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Q: Drying/levitation of very small particles ( No Answer,   4 Comments )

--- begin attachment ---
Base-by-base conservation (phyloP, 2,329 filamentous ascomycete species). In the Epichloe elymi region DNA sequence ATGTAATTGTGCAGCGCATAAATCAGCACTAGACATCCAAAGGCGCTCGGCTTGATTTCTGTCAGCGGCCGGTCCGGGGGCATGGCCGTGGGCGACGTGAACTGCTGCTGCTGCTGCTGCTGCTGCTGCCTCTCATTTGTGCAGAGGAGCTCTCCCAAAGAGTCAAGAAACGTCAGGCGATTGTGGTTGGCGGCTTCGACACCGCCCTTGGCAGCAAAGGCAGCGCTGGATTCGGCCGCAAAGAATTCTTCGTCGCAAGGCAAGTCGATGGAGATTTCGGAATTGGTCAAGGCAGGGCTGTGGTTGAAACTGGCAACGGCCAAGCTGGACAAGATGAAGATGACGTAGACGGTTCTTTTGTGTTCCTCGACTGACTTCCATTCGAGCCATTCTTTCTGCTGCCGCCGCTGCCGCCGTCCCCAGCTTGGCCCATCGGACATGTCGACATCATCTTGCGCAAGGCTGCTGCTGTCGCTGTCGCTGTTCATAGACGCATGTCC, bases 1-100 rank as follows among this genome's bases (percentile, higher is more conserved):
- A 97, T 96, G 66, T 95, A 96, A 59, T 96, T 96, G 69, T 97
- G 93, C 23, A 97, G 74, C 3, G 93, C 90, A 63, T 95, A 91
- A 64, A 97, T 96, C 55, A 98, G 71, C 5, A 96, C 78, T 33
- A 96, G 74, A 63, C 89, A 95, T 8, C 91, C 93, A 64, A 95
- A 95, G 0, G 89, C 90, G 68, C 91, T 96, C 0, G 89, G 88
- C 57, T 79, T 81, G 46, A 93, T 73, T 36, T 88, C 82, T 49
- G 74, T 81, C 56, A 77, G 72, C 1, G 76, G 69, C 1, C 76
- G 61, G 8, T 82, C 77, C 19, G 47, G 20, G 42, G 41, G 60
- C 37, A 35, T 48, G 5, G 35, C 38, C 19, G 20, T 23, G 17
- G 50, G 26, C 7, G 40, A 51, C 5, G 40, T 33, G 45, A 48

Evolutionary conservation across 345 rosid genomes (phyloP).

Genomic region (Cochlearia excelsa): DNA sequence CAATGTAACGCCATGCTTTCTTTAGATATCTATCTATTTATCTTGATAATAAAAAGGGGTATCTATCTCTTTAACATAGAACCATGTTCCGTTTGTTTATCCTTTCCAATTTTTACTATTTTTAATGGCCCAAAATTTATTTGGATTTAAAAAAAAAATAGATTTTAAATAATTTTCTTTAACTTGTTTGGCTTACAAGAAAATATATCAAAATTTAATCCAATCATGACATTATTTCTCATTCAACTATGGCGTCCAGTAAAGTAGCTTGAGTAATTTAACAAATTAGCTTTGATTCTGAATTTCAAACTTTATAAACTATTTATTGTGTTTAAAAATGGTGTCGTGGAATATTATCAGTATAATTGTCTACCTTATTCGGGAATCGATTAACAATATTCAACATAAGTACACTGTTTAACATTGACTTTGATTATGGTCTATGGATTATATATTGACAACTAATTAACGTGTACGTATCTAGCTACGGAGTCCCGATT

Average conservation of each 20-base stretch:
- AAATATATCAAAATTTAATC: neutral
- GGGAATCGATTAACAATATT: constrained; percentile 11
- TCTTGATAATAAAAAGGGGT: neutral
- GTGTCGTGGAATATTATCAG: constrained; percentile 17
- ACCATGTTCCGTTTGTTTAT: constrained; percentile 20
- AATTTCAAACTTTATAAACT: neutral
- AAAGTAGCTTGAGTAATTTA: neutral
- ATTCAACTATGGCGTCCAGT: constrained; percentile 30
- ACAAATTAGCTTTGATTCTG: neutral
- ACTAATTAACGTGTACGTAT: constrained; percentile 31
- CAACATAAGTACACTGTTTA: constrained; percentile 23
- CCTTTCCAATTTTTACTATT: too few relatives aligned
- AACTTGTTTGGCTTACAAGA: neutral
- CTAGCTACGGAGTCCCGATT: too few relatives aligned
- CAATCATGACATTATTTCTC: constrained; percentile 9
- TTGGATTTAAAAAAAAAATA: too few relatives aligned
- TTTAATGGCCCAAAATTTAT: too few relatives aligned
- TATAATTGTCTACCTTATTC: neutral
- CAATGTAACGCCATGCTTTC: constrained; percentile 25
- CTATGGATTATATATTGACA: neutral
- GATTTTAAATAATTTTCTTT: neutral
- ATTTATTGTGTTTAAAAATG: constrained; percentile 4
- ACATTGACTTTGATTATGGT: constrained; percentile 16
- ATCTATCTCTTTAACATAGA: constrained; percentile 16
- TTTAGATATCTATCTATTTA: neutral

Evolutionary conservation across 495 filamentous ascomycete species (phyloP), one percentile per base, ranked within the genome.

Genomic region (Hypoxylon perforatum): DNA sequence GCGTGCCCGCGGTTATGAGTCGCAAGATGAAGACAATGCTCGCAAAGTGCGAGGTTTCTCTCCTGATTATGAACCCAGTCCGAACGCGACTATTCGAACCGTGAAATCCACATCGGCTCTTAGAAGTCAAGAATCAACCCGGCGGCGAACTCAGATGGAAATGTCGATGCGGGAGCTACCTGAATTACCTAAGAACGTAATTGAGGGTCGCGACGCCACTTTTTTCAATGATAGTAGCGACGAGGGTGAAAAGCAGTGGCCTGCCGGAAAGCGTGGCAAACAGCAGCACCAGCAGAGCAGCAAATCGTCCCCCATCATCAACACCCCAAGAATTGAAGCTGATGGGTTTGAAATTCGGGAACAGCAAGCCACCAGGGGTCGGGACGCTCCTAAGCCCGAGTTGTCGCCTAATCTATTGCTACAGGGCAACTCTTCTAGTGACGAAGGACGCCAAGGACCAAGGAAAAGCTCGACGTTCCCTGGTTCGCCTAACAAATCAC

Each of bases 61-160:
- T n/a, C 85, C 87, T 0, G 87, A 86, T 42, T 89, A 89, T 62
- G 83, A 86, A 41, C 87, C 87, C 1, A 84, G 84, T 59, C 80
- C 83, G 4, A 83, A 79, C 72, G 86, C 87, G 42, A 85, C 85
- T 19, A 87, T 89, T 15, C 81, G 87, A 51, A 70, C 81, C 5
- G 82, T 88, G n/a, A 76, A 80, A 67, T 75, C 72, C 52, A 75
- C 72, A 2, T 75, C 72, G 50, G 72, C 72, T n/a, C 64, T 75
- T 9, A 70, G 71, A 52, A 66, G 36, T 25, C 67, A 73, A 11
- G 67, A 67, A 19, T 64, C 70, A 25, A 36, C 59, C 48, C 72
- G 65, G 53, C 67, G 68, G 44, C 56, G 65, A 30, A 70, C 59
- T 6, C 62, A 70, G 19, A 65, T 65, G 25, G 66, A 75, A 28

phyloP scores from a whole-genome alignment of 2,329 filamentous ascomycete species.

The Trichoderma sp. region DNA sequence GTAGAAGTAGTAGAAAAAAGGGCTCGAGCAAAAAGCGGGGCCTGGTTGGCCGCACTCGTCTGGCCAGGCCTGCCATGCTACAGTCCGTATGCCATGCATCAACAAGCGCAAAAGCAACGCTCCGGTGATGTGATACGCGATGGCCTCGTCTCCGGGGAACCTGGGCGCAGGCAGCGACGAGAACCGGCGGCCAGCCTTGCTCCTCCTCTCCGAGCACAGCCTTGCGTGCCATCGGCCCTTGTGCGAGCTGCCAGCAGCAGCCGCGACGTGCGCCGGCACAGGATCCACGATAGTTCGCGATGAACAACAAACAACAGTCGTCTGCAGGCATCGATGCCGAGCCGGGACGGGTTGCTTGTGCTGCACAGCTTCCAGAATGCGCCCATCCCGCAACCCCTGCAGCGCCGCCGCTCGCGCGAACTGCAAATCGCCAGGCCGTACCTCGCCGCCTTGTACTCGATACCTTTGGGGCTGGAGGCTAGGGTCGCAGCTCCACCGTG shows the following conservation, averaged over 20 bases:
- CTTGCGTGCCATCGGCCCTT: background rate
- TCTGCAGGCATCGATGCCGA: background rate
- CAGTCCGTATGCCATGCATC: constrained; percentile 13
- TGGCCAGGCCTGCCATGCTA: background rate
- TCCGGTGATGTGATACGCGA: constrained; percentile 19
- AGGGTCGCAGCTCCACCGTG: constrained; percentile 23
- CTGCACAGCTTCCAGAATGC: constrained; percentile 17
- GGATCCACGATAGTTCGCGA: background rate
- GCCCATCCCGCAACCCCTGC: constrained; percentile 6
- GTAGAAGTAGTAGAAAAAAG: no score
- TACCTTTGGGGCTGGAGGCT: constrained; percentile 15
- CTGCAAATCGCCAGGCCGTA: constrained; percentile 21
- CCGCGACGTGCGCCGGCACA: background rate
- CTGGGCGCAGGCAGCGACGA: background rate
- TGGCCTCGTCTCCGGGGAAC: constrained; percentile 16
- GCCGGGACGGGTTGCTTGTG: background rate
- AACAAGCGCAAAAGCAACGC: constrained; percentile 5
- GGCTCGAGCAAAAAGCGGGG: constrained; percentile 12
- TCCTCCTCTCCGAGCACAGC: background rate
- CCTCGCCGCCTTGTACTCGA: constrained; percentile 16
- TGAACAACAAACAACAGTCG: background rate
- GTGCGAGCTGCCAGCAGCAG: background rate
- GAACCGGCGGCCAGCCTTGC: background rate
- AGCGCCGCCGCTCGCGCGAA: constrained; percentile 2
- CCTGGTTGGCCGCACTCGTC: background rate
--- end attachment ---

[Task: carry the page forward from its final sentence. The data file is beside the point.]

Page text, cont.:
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 Subject: Drying/levitation of very small particles Category: Science > Technology Asked by: aaniil-ga List Price: \$15.00 Posted: 17 May 2006 14:16 PDT Expires: 28 May 2006 00:05 PDT Question ID: 729853